A Mauston man charged last March with sexual improprieties with a child will spend three years behind prison bars.
Michael F. Patton, 37, was sentenced Dec. 17 to 12 years and nine months in the Wisconsin prison system for the crime of incest. The sentence includes three years and nine months behind bars and nine years of extended supervision. Patton will receive credit for nine months in the Juneau County jail.
“We know that Mr. Patton was concerned only with his own perverse and unlawful sexual gratification,” District Attorney Michael Solovey told circuit Judge John Roemer before sentencing.
Solovey asked Roemer for a prison sentence of 20 years, including 12 years behind bars, after praising the victim as an honest and courageous person who was owed a debt of gratitude by society.
“The courage and bravery of this child victim sends a decisive message to all of those who might hope that by their threats and intimidation, or their guile and manipulations, that they might escape discovery, judgment and just punishment,” Solovey said.
Patton had also been charged with repeated sexual assault of a child, causing mental harm to a child and exposing himself to a child. Those charges were dismissed in a plea deal announced last July but read into the court record for sentencing purposes.
The incest charge carried a maximum prison sentence of 40 years.
Defense attorney Daniel Berkos told Roemer the sentence requested by Solovey was fueled by retribution, not justice.
“The justice system is not set up for retribution,” Berkos said.
Berkos pointed to data showing that about one-fourth of people convicted of incest in Wisconsin in recent years received a sentence of probation or a combination of probation and a year or less in the county jail.
Patton had walked a “rough road” growing up that included suicide attempts and also being a victim of child sexual abuse, Berkos said.
“Mr. Patton is a troubled man, has been a troubled man for a lot of years for reasons that he probably doesn’t know himself,” Berkos said.
A pre-sentence investigation by the state Department of Corrections portrayed Patton as a solid citizen with no criminal record, an excellent work history and a good record of providing for his family. In addition, an evaluation by the state routinely given to sex offenders before sentencing to determine their likelihood of repeating the crime returned a score of zero – something Berkos said he had never seen in a long career as a defense attorney.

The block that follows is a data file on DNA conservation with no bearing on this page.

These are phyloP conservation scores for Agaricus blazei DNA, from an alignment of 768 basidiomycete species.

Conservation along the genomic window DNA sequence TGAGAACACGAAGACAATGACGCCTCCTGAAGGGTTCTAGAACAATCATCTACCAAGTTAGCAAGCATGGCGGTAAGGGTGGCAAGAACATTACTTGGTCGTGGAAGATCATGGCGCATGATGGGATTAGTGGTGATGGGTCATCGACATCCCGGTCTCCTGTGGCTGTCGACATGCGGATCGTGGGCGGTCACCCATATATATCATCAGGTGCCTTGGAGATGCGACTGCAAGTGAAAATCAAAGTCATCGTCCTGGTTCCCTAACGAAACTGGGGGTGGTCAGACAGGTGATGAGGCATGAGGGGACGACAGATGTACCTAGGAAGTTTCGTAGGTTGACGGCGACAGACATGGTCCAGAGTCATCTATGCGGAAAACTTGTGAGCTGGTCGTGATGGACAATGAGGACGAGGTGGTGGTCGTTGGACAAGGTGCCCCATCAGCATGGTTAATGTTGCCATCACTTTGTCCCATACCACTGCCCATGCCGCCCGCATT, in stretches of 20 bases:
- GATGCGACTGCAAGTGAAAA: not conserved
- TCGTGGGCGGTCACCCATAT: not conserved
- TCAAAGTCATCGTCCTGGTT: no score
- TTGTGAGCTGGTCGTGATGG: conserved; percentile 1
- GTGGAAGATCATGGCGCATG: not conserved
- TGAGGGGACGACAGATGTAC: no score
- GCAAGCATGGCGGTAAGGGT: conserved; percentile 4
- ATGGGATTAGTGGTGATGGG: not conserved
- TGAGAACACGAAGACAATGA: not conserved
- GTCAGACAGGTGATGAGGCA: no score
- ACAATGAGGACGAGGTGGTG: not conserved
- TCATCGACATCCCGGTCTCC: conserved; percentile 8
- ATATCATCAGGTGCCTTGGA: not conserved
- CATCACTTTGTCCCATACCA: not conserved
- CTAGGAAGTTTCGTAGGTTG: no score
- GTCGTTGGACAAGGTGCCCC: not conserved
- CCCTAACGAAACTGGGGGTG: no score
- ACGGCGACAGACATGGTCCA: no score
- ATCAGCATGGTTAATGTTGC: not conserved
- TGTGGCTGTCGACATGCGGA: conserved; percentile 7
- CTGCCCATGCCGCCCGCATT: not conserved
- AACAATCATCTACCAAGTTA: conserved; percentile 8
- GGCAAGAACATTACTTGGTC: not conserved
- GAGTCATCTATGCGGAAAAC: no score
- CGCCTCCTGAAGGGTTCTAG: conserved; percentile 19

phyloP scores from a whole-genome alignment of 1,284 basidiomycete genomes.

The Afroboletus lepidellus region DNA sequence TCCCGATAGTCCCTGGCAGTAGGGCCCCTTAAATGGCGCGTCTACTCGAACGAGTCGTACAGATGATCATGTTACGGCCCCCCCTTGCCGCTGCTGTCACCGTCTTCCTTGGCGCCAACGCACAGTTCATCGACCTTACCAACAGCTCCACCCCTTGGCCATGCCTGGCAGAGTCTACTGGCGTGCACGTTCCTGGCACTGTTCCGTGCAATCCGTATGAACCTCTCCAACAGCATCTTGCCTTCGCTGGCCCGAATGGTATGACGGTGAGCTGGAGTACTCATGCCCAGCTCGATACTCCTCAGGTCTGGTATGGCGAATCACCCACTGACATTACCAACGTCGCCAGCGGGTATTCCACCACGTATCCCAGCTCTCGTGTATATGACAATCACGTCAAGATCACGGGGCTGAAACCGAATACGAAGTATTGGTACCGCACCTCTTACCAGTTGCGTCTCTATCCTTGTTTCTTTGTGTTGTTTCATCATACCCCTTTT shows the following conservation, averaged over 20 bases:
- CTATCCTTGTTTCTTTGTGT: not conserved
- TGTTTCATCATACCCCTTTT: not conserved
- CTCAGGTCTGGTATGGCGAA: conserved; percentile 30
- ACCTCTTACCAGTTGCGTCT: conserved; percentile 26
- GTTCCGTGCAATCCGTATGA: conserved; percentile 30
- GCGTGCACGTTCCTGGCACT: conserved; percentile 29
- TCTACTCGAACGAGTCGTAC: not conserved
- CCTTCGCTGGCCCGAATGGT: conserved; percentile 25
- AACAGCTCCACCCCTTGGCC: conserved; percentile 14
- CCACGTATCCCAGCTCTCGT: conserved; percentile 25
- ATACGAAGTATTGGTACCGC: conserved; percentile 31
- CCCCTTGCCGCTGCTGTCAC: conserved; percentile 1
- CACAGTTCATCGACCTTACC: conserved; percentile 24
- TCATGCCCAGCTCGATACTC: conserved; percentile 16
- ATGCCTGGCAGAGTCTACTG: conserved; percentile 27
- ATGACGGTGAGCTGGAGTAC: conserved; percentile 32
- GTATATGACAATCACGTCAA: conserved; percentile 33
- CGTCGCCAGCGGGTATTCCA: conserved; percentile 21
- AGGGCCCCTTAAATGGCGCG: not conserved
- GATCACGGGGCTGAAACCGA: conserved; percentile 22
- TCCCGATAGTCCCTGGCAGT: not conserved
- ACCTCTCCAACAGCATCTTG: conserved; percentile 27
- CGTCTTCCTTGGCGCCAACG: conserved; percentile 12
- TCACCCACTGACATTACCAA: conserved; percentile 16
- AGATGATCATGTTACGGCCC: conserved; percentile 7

“I’ve never seen a zero on recidivism rate,” Berkos said. “I’ve seen one or two; I’ve never seen a zero.”
Berkos asked Roemer for a stayed prison sentence of five years behind bars and 15 years of extended supervision, replaced by a year in the county jail and probation.
Roemer said he gave credit to Patton for cooperating completely with authorities and not contesting the charges, which spared the victim and family court appearances and the need to testify. But Roemer said a sentence that did not include prison time would diminish the impact of Patton’s acts on the victim and the seriousness of a “horrific” crime that violated the most important responsibility an adult can have – the care of a child.
“I simply don’t understand it,” Roemer said.
Patton read a prepared statement before sentencing in which he said he was “deeply sorry” for hurting his family with “incredibly stupid” acts he said did not truly represent who he is.
“It was my actions that hurt them and tore us apart,” Patton said. “It was me and no one else but me.”
Roemer also ordered that Patton undergo psychological and sex-offender assessment, have no contact with the victim or his family without prior consent, and, upon release from prison, obtain full-time employment that does not require contact with children under 16.